Kate Tristram on the faithful odd
We are 'peculiar.' We have chosen not to go with the majority. We shall pray and reflect on the life of Christ: most people don't do this. We shall worship and receive God's gifts in His sacraments: most people don't do this. We shall be in a minority: we shall be odd.
Kate Tristam, quoted in Celtic . . .
God could easily give you grain and fruit without your plowing and planting. But He does not want to do so. Neither does He want your plowing and planting alone to give you grain and fruit; but you are to plow and plant and then ask His blessing and pray: “Now let God take over; now grant grain and fruit, dear Lord! Our plowing . . .
I love electronic resources for bible study, like Logos and Olive Tree. In fact, I have been using Logos since before it was Libronix for a few years, back when the program came with a ridiculous number of 3.5" disks to install all the resources. Long before smartphones were invented, I used Olive Tree on my Treo Handspring during . . .
We must earnestly and diligently study the Word of God and pray not simply that we may learn to know the Will of God, but that we may be filled with it and always walk in His way and continue in it, and so seek strength and comfort.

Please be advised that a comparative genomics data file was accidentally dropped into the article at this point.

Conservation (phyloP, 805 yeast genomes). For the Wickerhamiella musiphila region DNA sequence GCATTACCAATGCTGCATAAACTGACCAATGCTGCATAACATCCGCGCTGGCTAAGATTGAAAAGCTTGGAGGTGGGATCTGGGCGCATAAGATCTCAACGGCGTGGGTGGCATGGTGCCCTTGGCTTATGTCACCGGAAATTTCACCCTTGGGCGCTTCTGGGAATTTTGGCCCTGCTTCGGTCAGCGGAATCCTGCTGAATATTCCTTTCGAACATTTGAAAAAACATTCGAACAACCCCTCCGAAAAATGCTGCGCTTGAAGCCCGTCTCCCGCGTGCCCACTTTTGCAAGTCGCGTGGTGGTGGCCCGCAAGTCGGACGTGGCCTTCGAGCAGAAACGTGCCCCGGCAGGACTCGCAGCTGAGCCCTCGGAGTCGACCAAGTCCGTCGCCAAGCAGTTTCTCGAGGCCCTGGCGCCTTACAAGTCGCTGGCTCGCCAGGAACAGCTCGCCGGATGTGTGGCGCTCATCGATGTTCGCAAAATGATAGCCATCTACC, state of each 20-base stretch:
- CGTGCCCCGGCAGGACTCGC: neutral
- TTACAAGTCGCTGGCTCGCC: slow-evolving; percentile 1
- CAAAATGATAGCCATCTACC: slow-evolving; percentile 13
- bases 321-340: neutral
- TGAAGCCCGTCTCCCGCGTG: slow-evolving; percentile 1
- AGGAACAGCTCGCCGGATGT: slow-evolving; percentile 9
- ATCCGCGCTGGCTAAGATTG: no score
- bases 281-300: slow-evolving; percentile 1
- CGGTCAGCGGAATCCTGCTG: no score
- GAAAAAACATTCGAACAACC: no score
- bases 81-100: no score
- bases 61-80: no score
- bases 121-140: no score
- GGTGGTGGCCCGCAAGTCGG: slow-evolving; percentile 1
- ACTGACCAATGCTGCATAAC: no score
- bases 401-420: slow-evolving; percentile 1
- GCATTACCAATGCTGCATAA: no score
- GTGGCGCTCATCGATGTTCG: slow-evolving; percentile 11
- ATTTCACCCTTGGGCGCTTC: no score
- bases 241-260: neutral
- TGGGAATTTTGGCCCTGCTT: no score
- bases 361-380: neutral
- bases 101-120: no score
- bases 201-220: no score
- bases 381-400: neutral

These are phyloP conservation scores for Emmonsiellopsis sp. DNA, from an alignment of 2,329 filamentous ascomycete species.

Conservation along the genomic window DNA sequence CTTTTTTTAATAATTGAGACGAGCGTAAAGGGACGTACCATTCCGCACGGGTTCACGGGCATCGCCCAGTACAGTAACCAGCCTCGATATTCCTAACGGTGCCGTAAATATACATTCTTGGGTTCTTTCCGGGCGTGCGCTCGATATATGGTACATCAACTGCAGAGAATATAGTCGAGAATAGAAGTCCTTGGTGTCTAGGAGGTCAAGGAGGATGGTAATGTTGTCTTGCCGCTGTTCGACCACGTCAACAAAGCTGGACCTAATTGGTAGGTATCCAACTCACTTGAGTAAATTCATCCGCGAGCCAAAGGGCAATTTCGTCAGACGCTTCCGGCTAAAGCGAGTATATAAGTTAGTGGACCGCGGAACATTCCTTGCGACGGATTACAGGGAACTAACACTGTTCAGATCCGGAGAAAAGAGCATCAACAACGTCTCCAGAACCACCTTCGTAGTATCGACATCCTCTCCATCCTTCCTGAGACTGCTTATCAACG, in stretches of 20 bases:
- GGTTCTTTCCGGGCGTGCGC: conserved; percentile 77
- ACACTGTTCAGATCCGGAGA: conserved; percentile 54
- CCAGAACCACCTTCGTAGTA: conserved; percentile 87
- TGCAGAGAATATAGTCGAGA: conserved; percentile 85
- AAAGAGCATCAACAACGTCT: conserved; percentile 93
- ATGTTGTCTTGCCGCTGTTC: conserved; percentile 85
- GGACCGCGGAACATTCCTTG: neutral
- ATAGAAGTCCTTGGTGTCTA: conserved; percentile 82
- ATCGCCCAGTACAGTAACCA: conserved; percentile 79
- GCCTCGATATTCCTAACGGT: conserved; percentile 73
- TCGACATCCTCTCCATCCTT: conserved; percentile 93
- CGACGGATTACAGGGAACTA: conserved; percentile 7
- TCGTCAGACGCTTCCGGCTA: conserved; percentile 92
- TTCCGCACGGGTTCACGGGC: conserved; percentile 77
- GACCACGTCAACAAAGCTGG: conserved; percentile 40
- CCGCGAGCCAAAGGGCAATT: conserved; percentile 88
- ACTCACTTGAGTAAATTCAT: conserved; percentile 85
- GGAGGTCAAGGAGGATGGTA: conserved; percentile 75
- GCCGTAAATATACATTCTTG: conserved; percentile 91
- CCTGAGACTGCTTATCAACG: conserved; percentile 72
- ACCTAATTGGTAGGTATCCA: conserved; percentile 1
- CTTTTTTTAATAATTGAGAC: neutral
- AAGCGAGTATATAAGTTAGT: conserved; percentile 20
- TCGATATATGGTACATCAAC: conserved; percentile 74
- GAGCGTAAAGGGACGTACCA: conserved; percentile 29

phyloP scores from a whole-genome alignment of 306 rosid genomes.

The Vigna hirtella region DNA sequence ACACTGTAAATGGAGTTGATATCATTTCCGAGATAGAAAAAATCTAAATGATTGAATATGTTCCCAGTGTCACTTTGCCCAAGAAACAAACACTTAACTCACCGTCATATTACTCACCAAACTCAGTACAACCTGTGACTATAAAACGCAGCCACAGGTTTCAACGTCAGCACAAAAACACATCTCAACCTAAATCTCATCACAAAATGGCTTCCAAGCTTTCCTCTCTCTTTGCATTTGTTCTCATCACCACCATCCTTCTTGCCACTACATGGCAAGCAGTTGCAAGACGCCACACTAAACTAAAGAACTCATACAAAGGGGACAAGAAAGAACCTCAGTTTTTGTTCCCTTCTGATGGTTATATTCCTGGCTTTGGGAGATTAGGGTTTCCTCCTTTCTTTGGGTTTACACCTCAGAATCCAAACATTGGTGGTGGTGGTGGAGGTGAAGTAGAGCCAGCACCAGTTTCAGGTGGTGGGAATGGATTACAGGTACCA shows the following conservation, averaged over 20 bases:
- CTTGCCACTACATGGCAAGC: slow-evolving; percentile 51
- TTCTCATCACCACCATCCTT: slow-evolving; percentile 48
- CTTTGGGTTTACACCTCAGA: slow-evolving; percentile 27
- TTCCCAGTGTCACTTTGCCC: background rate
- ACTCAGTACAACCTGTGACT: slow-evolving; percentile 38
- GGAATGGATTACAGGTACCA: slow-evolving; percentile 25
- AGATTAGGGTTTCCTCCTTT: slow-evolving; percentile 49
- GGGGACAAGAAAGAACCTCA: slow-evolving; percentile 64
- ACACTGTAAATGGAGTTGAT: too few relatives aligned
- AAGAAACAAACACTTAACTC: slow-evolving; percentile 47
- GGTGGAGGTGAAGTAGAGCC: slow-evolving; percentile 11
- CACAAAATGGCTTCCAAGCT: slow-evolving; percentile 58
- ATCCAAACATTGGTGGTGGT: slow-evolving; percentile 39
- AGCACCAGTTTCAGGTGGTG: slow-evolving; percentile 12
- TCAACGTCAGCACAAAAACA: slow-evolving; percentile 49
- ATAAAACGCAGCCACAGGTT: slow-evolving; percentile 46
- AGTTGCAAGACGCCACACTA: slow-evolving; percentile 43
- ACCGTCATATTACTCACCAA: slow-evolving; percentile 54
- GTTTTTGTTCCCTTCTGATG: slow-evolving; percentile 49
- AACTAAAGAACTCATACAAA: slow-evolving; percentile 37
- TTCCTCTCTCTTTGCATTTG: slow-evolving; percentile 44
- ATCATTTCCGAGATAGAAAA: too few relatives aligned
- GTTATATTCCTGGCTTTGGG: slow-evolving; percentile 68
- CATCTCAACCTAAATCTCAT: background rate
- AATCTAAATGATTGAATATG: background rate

Martin Luther, Sermon on the Twenty-fourth Sunday After Trinity, 1536
The accusation made about Jesus is that He mixes with the wrong kind of people. He has friends that respectable people would be ashamed to be seen with. It is not even as if He can keep these friends hidden away in a different world; some of them follow him around, and the circles begin to overlap. He recognizes that how rich . . .
Josemaria Escriva on little things
an illustration of the rightful place of creeds and confessions in the Church
Yesterday at church a friend showed me the illustration below which highlights the rightful place of our Christian creeds and confessions, not as writings to supplant or supersede Scripture but as faithful witnesses to what the Church has believed, taught, and confessed in all places throughout the ages. One of the misunderstandings . . .
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